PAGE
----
Boston Celtics 1984-87. True, the Lakers beat the Celtics in two of three finals during this stretch, but the Celtics made the finals all four years and are the only team in consideration for third best of all time to also have the best regular season record three times during their streak of conference titles. During this time the Celtics had two NBA titles and four conference titles, while the Lakers had two NBA titles but only three conference titles. In 1987, Larry Bird finished behind Michael Jordan and Magic Johnson in MVP voting to end a streak of six straight years as one of the top two players in the league. Kevin McHale finished fourth in MVP voting in 1987, and both Robert Parish and Dennis Johnson received MVP votes during this run. True, Magic and the Lakers had a longer run near the top, but when focused on just the 3+ consecutive conference teams, Bird’s Celtics top them and it would take a sweep this year for the Heat to pass them on the list.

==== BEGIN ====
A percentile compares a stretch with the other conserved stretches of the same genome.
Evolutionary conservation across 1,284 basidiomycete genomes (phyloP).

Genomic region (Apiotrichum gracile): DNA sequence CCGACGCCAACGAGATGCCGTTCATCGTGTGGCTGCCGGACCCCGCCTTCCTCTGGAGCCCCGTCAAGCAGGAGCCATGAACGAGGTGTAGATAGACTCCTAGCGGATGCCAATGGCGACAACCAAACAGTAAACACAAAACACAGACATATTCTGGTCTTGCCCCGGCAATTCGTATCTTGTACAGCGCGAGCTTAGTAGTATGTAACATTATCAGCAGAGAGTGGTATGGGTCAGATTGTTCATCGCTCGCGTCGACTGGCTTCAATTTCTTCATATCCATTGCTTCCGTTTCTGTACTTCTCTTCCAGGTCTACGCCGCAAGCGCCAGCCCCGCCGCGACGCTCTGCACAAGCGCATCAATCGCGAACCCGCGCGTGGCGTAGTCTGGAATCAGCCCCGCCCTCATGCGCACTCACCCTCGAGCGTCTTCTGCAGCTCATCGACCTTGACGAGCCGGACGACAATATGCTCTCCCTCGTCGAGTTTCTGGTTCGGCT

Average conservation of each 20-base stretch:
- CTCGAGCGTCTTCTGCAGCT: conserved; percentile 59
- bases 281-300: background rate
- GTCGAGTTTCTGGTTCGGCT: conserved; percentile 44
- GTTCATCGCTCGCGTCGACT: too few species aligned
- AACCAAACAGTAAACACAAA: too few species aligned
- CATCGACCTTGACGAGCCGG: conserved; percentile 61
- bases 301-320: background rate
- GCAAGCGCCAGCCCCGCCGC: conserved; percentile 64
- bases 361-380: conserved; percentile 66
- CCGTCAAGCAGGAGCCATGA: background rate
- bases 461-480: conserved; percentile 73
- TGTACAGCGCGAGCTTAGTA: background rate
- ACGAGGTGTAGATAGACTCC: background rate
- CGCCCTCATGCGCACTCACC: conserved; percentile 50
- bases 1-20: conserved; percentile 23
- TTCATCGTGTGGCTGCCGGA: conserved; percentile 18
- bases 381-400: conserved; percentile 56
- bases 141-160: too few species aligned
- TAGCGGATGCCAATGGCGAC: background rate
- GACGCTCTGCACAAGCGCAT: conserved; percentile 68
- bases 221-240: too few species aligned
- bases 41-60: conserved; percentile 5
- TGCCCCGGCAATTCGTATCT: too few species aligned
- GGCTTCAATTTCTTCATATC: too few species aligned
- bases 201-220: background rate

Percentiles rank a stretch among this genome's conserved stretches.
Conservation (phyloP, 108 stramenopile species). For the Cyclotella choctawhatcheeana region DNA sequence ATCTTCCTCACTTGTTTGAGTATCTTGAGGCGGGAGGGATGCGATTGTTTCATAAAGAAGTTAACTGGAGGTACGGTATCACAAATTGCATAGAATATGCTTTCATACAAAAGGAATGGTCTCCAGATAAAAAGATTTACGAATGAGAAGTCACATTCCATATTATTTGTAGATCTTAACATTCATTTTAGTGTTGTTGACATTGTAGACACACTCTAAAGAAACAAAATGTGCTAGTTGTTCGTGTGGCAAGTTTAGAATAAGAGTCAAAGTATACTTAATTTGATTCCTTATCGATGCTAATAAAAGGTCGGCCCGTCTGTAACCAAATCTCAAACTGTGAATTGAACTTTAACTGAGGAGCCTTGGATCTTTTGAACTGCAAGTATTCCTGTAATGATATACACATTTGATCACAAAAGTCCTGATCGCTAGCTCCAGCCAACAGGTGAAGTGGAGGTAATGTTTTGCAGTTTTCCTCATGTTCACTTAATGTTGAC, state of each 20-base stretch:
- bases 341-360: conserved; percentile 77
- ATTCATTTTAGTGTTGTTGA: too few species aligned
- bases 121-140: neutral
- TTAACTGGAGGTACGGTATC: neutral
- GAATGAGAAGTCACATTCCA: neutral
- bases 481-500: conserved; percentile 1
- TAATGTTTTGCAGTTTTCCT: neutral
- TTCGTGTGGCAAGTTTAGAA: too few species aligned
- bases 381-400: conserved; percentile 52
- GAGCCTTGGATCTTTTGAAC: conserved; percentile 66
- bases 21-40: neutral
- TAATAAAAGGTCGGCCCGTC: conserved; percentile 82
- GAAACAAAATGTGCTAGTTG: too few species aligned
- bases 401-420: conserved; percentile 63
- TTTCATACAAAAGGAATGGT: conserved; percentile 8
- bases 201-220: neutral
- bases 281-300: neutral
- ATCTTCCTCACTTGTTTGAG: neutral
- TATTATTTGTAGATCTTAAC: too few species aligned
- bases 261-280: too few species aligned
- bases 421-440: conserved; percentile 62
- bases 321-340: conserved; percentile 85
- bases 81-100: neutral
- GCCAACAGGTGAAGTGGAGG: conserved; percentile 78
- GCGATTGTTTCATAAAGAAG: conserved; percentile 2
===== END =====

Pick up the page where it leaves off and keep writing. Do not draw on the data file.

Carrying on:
Minneapolis Lakers 1952-54. George Mikan’s Minneapolis Lakers would likely go down as the third greatest NBA run except for a Game 4 loss to Rochester in the 1951 Conference finals. The Lakers 5-point loss that day prevented them from coming back to Minneapolis, where they were 29-3 during the regular season, for a decisive Game 5 that likely would have let them string six consecutive titles together. Even with that break, the 1952-54 team has to be in the discussion for the third greatest ever. Mikan dominated the game with 20 points and 14 rebounds a game during that stretch even after he was so dominant that the foul lines had to be widened and the 24-second shot clock had to be put into place. During his first three years (titles in 1949 and 1950 and regular season best record in 1951) his perfected hook shot from either hand allowed the 6-foot-10 player to revolutionize the game with 28 points a game and get Lakers’ fans ready for another hook shot–that of Kareem Abdul-Jabbar years later.
Close, but below these: Duncan’s Spurs (1999-2007) and Magic’s Lakers